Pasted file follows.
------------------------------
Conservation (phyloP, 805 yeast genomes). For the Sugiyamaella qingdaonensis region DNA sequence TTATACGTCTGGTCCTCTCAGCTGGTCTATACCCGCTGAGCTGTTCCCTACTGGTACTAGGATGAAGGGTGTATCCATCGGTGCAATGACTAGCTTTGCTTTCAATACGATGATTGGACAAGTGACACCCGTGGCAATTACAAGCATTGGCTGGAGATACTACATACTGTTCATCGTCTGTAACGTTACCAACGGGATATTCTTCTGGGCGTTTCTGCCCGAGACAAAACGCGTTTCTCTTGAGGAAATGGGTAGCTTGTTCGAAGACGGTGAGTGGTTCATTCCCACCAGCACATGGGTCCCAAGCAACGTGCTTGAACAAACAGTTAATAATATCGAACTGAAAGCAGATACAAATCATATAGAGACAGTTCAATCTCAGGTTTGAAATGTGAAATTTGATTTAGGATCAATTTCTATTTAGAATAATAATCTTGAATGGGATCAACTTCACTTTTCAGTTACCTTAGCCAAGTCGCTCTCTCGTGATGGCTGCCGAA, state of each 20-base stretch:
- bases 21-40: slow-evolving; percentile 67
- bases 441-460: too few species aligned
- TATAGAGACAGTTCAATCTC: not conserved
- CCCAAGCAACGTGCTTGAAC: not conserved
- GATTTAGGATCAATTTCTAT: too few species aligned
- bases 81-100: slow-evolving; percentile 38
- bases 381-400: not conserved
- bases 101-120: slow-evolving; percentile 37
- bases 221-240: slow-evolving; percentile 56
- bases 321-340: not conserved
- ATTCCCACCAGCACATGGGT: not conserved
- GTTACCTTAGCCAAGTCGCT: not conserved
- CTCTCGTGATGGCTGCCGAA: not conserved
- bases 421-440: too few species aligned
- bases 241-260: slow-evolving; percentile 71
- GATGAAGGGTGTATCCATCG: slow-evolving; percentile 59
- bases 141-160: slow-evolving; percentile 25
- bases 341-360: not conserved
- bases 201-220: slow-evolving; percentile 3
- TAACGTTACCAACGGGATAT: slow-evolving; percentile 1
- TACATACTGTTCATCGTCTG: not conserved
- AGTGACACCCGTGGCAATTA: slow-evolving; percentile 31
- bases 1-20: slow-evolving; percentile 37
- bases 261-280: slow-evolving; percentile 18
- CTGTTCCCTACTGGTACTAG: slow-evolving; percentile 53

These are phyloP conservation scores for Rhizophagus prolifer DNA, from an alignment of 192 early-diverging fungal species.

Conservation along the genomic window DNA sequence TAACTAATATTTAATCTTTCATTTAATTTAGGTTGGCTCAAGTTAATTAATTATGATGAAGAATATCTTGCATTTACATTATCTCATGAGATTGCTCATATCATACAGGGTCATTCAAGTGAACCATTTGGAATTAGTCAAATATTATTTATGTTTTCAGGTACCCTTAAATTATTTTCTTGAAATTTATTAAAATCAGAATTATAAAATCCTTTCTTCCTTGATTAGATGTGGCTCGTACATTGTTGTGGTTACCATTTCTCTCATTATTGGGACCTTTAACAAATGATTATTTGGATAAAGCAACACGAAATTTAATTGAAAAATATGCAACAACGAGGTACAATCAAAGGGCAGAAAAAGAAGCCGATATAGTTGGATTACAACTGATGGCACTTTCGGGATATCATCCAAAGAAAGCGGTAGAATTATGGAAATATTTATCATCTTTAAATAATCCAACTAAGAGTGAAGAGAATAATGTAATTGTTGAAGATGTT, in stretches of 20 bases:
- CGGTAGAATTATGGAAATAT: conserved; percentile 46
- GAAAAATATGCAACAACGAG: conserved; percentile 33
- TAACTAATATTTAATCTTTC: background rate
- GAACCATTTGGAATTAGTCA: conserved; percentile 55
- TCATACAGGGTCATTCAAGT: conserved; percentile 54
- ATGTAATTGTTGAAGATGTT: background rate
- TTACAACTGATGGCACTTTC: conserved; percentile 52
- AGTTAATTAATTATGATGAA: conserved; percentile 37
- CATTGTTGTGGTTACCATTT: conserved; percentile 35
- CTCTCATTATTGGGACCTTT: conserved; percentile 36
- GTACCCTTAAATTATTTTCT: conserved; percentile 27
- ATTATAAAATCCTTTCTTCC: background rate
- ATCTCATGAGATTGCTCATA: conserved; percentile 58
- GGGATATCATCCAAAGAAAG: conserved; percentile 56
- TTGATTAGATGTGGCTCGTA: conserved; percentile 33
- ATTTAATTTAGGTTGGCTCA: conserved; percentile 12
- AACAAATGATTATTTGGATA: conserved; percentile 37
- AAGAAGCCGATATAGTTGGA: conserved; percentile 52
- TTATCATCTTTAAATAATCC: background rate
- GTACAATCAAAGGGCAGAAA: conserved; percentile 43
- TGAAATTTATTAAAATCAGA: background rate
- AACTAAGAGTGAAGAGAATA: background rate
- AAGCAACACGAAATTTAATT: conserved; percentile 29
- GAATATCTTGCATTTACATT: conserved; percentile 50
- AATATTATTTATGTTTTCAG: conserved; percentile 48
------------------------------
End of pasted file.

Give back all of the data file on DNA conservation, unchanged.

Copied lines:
Conservation (phyloP, 805 yeast genomes). For the Sugiyamaella qingdaonensis region DNA sequence TTATACGTCTGGTCCTCTCAGCTGGTCTATACCCGCTGAGCTGTTCCCTACTGGTACTAGGATGAAGGGTGTATCCATCGGTGCAATGACTAGCTTTGCTTTCAATACGATGATTGGACAAGTGACACCCGTGGCAATTACAAGCATTGGCTGGAGATACTACATACTGTTCATCGTCTGTAACGTTACCAACGGGATATTCTTCTGGGCGTTTCTGCCCGAGACAAAACGCGTTTCTCTTGAGGAAATGGGTAGCTTGTTCGAAGACGGTGAGTGGTTCATTCCCACCAGCACATGGGTCCCAAGCAACGTGCTTGAACAAACAGTTAATAATATCGAACTGAAAGCAGATACAAATCATATAGAGACAGTTCAATCTCAGGTTTGAAATGTGAAATTTGATTTAGGATCAATTTCTATTTAGAATAATAATCTTGAATGGGATCAACTTCACTTTTCAGTTACCTTAGCCAAGTCGCTCTCTCGTGATGGCTGCCGAA, state of each 20-base stretch:
- bases 21-40: slow-evolving; percentile 67
- bases 441-460: too few species aligned
- TATAGAGACAGTTCAATCTC: not conserved
- CCCAAGCAACGTGCTTGAAC: not conserved
- GATTTAGGATCAATTTCTAT: too few species aligned
- bases 81-100: slow-evolving; percentile 38
- bases 381-400: not conserved
- bases 101-120: slow-evolving; percentile 37
- bases 221-240: slow-evolving; percentile 56
- bases 321-340: not conserved
- ATTCCCACCAGCACATGGGT: not conserved
- GTTACCTTAGCCAAGTCGCT: not conserved
- CTCTCGTGATGGCTGCCGAA: not conserved
- bases 421-440: too few species aligned
- bases 241-260: slow-evolving; percentile 71
- GATGAAGGGTGTATCCATCG: slow-evolving; percentile 59
- bases 141-160: slow-evolving; percentile 25
- bases 341-360: not conserved
- bases 201-220: slow-evolving; percentile 3
- TAACGTTACCAACGGGATAT: slow-evolving; percentile 1
- TACATACTGTTCATCGTCTG: not conserved
- AGTGACACCCGTGGCAATTA: slow-evolving; percentile 31
- bases 1-20: slow-evolving; percentile 37
- bases 261-280: slow-evolving; percentile 18
- CTGTTCCCTACTGGTACTAG: slow-evolving; percentile 53

These are phyloP conservation scores for Rhizophagus prolifer DNA, from an alignment of 192 early-diverging fungal species.

Conservation along the genomic window DNA sequence TAACTAATATTTAATCTTTCATTTAATTTAGGTTGGCTCAAGTTAATTAATTATGATGAAGAATATCTTGCATTTACATTATCTCATGAGATTGCTCATATCATACAGGGTCATTCAAGTGAACCATTTGGAATTAGTCAAATATTATTTATGTTTTCAGGTACCCTTAAATTATTTTCTTGAAATTTATTAAAATCAGAATTATAAAATCCTTTCTTCCTTGATTAGATGTGGCTCGTACATTGTTGTGGTTACCATTTCTCTCATTATTGGGACCTTTAACAAATGATTATTTGGATAAAGCAACACGAAATTTAATTGAAAAATATGCAACAACGAGGTACAATCAAAGGGCAGAAAAAGAAGCCGATATAGTTGGATTACAACTGATGGCACTTTCGGGATATCATCCAAAGAAAGCGGTAGAATTATGGAAATATTTATCATCTTTAAATAATCCAACTAAGAGTGAAGAGAATAATGTAATTGTTGAAGATGTT, in stretches of 20 bases:
- CGGTAGAATTATGGAAATAT: conserved; percentile 46
- GAAAAATATGCAACAACGAG: conserved; percentile 33
- TAACTAATATTTAATCTTTC: background rate
- GAACCATTTGGAATTAGTCA: conserved; percentile 55
- TCATACAGGGTCATTCAAGT: conserved; percentile 54
- ATGTAATTGTTGAAGATGTT: background rate
- TTACAACTGATGGCACTTTC: conserved; percentile 52
- AGTTAATTAATTATGATGAA: conserved; percentile 37
- CATTGTTGTGGTTACCATTT: conserved; percentile 35
- CTCTCATTATTGGGACCTTT: conserved; percentile 36
- GTACCCTTAAATTATTTTCT: conserved; percentile 27
- ATTATAAAATCCTTTCTTCC: background rate
- ATCTCATGAGATTGCTCATA: conserved; percentile 58
- GGGATATCATCCAAAGAAAG: conserved; percentile 56
- TTGATTAGATGTGGCTCGTA: conserved; percentile 33
- ATTTAATTTAGGTTGGCTCA: conserved; percentile 12
- AACAAATGATTATTTGGATA: conserved; percentile 37
- AAGAAGCCGATATAGTTGGA: conserved; percentile 52
- TTATCATCTTTAAATAATCC: background rate
- GTACAATCAAAGGGCAGAAA: conserved; percentile 43
- TGAAATTTATTAAAATCAGA: background rate
- AACTAAGAGTGAAGAGAATA: background rate
- AAGCAACACGAAATTTAATT: conserved; percentile 29
- GAATATCTTGCATTTACATT: conserved; percentile 50
- AATATTATTTATGTTTTCAG: conserved; percentile 48